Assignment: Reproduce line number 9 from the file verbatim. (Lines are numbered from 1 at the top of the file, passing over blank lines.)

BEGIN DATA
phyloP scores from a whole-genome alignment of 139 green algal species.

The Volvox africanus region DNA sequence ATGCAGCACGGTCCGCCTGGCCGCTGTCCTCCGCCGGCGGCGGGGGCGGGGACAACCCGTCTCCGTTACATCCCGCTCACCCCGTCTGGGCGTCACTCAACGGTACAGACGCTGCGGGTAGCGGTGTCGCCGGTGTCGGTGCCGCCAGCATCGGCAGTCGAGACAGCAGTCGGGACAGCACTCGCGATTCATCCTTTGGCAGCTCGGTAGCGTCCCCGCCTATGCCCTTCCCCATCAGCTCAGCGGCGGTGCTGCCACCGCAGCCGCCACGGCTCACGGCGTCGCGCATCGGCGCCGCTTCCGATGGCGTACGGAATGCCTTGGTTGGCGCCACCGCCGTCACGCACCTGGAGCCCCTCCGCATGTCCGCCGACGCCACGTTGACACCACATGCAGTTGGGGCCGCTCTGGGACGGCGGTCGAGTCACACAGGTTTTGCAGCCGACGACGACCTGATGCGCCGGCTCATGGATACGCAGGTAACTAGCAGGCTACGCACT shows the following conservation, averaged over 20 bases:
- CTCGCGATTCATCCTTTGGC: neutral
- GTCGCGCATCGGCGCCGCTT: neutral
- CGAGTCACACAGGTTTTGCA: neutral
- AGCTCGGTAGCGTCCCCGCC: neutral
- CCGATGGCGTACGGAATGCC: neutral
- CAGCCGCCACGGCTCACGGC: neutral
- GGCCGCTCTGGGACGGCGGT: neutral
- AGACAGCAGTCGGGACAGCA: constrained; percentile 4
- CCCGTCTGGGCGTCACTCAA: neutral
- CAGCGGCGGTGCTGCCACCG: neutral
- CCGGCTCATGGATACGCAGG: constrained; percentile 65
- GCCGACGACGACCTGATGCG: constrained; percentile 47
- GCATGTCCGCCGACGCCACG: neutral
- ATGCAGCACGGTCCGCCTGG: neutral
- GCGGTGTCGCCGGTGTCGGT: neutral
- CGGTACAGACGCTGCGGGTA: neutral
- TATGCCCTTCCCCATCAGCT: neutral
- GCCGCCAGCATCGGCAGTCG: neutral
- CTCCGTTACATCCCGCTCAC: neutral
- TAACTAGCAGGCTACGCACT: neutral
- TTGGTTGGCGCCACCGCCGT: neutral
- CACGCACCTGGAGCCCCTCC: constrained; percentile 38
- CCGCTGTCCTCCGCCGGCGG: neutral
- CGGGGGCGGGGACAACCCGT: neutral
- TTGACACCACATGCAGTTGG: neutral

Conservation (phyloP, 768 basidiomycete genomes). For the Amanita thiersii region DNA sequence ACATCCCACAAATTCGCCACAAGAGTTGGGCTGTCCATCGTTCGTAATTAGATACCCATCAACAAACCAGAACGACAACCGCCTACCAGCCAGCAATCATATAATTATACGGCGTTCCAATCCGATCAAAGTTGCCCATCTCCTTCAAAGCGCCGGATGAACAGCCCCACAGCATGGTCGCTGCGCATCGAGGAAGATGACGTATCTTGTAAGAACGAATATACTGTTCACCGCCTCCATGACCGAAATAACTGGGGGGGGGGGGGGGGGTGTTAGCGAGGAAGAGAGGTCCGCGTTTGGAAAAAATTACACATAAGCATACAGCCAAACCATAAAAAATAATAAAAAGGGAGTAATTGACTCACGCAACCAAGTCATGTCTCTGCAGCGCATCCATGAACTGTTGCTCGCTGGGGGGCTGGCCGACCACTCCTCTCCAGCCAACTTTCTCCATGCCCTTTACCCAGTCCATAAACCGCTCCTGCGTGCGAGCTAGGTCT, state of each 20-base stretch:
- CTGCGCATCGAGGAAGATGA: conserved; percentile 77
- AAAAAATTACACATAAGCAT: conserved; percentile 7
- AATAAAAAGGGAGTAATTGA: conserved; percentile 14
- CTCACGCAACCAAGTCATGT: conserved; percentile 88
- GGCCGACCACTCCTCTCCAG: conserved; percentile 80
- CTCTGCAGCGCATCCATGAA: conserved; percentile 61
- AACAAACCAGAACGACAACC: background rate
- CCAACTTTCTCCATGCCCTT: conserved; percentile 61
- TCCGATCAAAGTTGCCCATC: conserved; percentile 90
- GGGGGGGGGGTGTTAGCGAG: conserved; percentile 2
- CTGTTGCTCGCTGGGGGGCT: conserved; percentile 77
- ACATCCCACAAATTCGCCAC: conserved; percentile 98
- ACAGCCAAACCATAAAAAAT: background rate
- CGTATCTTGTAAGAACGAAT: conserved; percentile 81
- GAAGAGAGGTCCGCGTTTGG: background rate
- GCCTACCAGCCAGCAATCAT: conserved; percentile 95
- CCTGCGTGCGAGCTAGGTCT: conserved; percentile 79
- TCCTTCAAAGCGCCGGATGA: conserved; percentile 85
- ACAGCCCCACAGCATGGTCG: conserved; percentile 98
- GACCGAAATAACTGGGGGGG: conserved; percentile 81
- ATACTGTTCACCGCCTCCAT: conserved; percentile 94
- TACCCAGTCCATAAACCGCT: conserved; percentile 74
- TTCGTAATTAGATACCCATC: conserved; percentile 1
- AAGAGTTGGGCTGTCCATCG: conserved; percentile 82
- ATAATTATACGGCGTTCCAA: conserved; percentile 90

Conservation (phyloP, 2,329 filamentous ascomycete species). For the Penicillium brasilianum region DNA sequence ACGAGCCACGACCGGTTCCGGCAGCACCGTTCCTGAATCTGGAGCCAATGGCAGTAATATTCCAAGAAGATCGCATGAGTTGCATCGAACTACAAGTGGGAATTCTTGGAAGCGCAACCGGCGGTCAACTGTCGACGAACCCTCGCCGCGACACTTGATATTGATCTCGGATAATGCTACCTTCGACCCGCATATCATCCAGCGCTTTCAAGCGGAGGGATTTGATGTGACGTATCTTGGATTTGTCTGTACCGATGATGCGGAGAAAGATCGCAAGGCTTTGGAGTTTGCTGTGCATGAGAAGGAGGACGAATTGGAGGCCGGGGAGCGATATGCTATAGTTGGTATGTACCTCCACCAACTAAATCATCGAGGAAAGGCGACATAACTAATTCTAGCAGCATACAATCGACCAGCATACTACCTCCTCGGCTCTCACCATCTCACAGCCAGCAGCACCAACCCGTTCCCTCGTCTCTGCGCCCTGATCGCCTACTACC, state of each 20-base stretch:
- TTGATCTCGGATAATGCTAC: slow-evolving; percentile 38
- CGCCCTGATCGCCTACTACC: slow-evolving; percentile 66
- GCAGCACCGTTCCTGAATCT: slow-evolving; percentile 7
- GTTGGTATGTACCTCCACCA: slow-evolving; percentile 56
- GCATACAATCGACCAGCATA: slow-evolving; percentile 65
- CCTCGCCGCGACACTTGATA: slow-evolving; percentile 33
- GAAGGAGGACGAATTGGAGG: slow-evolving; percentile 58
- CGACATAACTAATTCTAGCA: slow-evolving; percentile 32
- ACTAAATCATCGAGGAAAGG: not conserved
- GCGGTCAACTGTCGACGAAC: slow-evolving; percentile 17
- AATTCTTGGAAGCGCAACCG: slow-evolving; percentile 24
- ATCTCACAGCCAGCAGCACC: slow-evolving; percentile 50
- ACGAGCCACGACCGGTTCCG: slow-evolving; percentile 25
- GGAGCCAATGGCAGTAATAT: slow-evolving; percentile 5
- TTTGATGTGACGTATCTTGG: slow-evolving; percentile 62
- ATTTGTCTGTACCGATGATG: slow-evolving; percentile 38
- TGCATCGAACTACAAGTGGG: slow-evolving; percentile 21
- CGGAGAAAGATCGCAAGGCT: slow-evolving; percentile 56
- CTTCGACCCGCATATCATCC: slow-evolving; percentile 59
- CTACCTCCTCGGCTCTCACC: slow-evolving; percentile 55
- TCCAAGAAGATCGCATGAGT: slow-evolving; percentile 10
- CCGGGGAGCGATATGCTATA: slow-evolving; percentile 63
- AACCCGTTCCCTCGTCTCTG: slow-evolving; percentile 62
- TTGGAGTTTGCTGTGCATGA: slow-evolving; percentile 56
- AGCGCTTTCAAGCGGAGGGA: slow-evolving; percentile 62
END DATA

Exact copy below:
- GGCCGCTCTGGGACGGCGGT: neutral